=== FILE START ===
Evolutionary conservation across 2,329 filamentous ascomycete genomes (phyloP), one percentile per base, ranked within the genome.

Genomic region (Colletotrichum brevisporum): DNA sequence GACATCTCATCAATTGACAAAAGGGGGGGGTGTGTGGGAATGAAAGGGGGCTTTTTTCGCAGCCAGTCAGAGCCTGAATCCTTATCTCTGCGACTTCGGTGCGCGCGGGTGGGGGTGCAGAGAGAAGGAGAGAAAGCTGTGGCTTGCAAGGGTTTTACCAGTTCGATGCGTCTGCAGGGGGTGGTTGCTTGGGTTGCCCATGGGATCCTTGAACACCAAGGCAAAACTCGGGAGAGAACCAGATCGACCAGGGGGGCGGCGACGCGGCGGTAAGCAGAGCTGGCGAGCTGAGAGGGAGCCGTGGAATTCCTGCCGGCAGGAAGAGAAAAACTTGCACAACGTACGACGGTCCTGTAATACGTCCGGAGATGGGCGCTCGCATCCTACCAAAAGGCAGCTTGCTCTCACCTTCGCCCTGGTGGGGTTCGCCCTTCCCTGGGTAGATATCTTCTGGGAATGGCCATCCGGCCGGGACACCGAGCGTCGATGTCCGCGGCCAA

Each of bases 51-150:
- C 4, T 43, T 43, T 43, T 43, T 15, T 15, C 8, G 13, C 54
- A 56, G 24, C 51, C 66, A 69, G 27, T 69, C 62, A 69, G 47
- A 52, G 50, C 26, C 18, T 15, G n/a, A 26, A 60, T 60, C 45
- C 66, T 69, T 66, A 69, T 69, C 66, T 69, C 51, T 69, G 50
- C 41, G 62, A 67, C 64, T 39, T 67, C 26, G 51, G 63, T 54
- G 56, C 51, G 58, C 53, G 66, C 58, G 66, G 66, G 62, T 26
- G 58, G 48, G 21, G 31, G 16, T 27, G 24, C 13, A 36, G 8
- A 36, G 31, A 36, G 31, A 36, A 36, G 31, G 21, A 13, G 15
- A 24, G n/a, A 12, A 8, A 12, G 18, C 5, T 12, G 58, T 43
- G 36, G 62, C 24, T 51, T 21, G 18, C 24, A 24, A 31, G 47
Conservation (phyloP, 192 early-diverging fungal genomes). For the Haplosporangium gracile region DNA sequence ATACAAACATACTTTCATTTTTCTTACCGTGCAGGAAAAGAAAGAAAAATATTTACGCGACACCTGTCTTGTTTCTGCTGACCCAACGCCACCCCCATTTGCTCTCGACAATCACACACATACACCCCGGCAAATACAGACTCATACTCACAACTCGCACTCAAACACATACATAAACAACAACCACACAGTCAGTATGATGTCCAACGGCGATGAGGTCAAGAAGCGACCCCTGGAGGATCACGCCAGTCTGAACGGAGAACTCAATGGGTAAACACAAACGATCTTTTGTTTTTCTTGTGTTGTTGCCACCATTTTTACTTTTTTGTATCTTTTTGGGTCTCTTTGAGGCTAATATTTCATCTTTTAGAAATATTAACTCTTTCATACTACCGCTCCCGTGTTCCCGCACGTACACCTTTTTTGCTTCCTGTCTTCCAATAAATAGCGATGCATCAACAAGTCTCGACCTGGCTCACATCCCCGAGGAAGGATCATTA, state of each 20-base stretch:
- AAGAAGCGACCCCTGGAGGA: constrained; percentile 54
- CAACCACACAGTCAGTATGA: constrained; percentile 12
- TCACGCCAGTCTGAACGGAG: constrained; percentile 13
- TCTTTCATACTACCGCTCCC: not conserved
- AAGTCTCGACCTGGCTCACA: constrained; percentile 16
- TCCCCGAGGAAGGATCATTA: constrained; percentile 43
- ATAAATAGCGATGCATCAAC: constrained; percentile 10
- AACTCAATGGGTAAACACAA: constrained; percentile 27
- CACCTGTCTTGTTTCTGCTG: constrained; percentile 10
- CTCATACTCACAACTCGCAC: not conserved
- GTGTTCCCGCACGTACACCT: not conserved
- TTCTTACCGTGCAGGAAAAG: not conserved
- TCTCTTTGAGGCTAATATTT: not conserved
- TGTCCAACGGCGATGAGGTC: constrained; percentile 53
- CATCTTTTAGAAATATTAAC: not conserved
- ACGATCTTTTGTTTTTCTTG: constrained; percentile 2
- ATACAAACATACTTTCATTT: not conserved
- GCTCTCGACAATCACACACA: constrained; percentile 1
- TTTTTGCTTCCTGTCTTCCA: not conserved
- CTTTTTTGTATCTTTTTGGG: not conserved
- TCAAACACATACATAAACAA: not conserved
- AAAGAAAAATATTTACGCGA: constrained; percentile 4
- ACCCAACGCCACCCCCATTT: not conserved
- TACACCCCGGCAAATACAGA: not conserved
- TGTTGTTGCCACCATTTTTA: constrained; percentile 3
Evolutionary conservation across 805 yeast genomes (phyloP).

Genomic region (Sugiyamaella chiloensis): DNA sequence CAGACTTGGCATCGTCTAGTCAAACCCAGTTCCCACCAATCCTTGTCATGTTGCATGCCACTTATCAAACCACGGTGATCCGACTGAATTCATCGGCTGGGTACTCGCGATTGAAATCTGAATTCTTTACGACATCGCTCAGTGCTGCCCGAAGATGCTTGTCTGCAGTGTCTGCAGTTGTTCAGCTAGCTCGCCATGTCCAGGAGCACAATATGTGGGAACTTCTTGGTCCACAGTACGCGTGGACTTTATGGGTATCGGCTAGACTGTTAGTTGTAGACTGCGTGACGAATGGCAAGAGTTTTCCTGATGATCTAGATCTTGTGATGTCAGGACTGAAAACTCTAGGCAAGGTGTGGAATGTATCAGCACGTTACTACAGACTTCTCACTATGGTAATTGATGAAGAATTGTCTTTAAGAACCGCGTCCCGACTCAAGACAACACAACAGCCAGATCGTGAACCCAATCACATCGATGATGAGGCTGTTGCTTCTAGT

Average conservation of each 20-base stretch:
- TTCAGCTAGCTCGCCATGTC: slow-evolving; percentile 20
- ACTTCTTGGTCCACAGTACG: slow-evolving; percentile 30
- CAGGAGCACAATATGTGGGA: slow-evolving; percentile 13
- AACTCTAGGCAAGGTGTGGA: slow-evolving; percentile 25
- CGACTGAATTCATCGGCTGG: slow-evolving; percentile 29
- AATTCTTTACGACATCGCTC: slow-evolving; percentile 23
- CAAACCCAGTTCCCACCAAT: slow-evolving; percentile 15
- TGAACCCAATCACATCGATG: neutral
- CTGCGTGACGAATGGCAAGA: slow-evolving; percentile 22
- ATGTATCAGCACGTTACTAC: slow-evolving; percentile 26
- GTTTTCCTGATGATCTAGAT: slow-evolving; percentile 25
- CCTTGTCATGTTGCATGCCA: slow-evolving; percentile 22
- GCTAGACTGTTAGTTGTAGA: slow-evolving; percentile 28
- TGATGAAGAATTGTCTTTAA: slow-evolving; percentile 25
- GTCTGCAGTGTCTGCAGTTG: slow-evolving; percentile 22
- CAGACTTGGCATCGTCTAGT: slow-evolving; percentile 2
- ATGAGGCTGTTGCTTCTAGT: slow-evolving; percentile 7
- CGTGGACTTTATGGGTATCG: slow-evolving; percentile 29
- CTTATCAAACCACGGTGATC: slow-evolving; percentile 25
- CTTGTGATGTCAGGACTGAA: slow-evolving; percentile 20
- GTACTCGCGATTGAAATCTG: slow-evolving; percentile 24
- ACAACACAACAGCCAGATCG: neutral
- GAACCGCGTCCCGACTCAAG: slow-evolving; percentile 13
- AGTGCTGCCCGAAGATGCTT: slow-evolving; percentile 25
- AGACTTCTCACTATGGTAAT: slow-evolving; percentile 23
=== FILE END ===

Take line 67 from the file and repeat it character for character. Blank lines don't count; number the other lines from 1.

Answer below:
- AGACTTCTCACTATGGTAAT: slow-evolving; percentile 23